Join us for the official book launch and blog tour for ‘What Am I? Book 2″ by Asiila Imani and Daisy P Foz from May 31st, 2019 to June 4th, 2019 insha’Allah! This is long overdue! Masha’Allah alhamdullilah, it’s finally here 🎉💞🥳🥁🎊!
Thank you for reading.
“Alhamdulillah, “Mommy, Who Is Allah?” is now, translated into Arabic, Urdu, Spanish, German, French and Turkish. Subhanah Allah, I’m so excited that children around the world will begin learning about Allah in a simple manner. I hope they will find it a delightful experience.”— Susan Zainab Jones
Find out more about the author at this link : https://www.amazon.com/Susan-Zainab-Jones/e/B074CRVTRG or on her blog here.
Assalamu aleikum bloggers!
So the kiddo is quite chatty these days alhamdullilah. I taught a small human being how to speak English! Yay, me. I know, it’s giving me a little of a big head I must admit. Anyway, it’s time for phonics which of course he doesn’t care much for. He throws any letters at me that he has heard from alphabet songs…laughs.
Hoping y’all are staying warm! Thank you for reading,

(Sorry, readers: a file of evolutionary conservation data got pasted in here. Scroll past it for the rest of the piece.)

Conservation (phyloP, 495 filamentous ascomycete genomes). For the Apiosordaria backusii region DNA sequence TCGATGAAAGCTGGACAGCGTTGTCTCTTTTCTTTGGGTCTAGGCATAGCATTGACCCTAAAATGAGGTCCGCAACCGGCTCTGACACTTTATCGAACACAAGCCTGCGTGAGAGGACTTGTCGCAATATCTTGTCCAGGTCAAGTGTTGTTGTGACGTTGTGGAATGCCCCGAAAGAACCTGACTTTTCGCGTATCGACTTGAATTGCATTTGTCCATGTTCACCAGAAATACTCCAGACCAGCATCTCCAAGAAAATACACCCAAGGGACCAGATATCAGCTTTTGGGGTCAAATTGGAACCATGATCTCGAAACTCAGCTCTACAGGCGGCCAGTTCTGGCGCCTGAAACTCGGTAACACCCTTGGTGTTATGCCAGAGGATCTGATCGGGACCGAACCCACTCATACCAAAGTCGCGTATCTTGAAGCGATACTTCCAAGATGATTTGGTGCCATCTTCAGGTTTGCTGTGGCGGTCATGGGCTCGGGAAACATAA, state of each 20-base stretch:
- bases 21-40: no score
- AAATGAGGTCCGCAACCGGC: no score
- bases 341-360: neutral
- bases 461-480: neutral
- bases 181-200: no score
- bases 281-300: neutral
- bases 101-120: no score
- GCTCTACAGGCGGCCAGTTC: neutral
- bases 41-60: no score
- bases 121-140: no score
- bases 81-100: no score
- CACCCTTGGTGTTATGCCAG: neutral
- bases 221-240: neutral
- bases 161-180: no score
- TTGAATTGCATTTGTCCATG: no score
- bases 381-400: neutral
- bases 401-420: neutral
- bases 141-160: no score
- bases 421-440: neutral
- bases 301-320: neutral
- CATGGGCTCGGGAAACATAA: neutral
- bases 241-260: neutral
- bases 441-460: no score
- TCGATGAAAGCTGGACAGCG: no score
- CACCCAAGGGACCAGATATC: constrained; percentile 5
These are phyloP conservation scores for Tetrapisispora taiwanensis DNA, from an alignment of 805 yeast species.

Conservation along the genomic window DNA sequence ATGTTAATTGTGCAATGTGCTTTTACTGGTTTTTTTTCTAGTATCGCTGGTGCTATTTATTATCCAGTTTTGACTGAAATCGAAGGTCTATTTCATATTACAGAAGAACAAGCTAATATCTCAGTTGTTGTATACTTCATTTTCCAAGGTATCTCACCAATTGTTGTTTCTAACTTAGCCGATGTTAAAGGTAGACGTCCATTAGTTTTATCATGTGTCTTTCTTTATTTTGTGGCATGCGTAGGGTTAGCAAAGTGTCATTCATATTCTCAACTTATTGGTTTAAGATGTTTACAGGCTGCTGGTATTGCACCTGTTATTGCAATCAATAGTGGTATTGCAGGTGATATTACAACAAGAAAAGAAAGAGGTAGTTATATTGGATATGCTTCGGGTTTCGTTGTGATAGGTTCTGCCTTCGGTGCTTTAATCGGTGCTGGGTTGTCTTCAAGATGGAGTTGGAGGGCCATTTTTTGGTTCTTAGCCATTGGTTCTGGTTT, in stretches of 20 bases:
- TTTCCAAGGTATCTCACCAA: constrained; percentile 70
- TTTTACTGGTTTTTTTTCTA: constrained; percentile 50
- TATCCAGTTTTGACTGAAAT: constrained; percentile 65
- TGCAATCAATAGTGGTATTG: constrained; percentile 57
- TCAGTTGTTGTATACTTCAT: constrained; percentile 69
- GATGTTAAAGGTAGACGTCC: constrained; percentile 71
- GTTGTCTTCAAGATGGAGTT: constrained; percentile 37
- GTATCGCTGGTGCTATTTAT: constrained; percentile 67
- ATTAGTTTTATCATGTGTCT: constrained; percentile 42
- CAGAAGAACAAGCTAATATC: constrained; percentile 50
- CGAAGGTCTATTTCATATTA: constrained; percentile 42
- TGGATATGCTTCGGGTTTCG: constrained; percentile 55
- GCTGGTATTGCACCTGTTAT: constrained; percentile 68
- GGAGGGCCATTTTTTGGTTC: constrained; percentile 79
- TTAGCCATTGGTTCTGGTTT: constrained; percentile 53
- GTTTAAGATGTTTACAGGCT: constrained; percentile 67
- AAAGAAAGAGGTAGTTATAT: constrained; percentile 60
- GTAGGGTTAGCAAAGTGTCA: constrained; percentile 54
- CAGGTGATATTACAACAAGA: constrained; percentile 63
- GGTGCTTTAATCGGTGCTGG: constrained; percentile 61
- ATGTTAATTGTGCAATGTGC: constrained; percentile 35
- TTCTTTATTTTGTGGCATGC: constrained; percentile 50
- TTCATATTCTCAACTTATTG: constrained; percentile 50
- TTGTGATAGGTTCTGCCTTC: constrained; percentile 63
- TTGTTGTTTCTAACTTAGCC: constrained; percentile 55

~ A Duckrinor Mom ~
Summary: An easy-to-use journal to keep track of reading. With 115 pages to make note of books being read, there’s space to write the date, title, author, number of pages, and new words. 5 bonus pages are featured at the back to write a list of books to read. Suitable for all ages.
About the Author’s Name: Shoohada Khanom was born and raised in London. She is a writer and a children’s books author Shoohada Khanom who has authored and traditionally published four children’s pictures books. Today a mother of six, Shoohada lives a busy life, splitting her days between home educating her children and her motherly responsibilities. She shares her home in Bolton with her family, and anytime she has a moment to herself, she reads and writes. Visit her website.